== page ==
The Babadook by Jennifer Kent is one of the defining horror films of the 2010s. Amelia (Essie Davis) is a single mother living with her young son Sam (Noah Wiseman). Amelia harbors passive-aggressive feelings for Sam, whose birth was partly responsible for her husband’s d*ath. A mysterious pop-up book appears in Sam’s room, telling the story of a creature called “Mr. Babadook”. Sam becomes frightened of this character, and soon Amaila begins to feel the presence of the entity in their house.
Although, on the one hand, “The Babadook” talks about this “monster”, deep down it is a metaphor for grief. This approach to storytelling resonated with Peel, who described The Babadook in a video for Fear: House of Horrors: “It was just a movie about something different than what it was about, and it scared me to d*ath.”
In an interview with Mother Jones, Peel explained his opinion on the horror function: “In a horror movie, you create a metaphor. You create a personalized nightmare for the protagonist.” It’s no surprise that he’s a fan of The Babadook and how it combines reality and emotion with horror, as the film is heavily based on Amelia’s personal traumas and fears.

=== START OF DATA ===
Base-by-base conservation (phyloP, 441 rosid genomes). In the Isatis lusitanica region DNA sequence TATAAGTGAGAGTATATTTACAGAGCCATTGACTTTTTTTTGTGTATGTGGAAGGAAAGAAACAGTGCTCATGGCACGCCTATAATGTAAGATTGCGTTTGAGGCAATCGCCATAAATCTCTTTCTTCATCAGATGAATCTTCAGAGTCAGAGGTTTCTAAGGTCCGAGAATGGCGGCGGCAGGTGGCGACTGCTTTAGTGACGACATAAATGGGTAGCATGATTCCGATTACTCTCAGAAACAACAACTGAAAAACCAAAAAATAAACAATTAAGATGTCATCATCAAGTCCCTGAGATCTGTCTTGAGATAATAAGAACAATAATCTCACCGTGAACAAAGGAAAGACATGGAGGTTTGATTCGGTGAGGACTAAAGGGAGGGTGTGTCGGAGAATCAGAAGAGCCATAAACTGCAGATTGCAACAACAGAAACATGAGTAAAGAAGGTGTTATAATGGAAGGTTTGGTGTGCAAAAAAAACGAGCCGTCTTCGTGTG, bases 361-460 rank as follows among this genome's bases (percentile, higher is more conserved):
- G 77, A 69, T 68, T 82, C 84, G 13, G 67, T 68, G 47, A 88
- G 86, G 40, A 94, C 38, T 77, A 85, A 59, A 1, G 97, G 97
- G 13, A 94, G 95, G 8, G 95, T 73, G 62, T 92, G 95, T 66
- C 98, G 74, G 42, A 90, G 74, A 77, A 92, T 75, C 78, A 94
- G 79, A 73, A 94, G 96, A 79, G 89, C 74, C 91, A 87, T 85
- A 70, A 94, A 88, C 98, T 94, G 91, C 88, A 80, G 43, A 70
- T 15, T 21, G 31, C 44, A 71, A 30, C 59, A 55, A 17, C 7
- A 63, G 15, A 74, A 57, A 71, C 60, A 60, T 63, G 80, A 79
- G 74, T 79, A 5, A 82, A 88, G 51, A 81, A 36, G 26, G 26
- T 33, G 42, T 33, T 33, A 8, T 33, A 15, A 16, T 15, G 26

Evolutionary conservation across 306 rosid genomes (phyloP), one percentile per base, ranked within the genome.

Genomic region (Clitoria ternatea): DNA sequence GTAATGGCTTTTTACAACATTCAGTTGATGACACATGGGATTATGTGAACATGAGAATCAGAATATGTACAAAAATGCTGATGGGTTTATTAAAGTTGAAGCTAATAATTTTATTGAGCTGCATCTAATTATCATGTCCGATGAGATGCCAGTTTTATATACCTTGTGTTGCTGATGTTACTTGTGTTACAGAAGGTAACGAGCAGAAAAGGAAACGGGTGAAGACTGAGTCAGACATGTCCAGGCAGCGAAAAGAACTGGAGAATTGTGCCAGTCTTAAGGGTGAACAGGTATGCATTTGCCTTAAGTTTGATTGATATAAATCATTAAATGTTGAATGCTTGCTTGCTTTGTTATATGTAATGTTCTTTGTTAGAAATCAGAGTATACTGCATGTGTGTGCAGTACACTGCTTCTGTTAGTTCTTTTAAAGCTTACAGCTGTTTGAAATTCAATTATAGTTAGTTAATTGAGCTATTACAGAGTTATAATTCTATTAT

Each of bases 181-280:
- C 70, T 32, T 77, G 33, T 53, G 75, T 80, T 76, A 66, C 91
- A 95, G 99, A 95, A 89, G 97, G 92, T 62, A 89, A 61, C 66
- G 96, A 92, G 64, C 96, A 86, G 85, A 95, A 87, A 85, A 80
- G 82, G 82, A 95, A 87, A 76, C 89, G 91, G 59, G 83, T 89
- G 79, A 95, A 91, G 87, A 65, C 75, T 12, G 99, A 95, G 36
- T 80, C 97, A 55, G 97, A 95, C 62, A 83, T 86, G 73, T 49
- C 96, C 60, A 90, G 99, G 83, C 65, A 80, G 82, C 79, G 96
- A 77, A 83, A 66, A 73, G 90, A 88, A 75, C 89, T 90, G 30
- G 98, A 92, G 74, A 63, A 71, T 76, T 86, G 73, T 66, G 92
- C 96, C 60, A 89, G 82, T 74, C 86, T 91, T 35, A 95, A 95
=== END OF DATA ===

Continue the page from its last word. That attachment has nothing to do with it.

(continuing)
Understandably, Peel also takes this approach in his films, which are never about what they seem to be about, like in The Babadook. He’s such a fan of Kent’s modern classics that tweeted the entire plot of The Babadook using emoji and included it in her list of horror movies Lupita Nyong’o should watch to prepare for her role in Us (via Entertainment Weekly).
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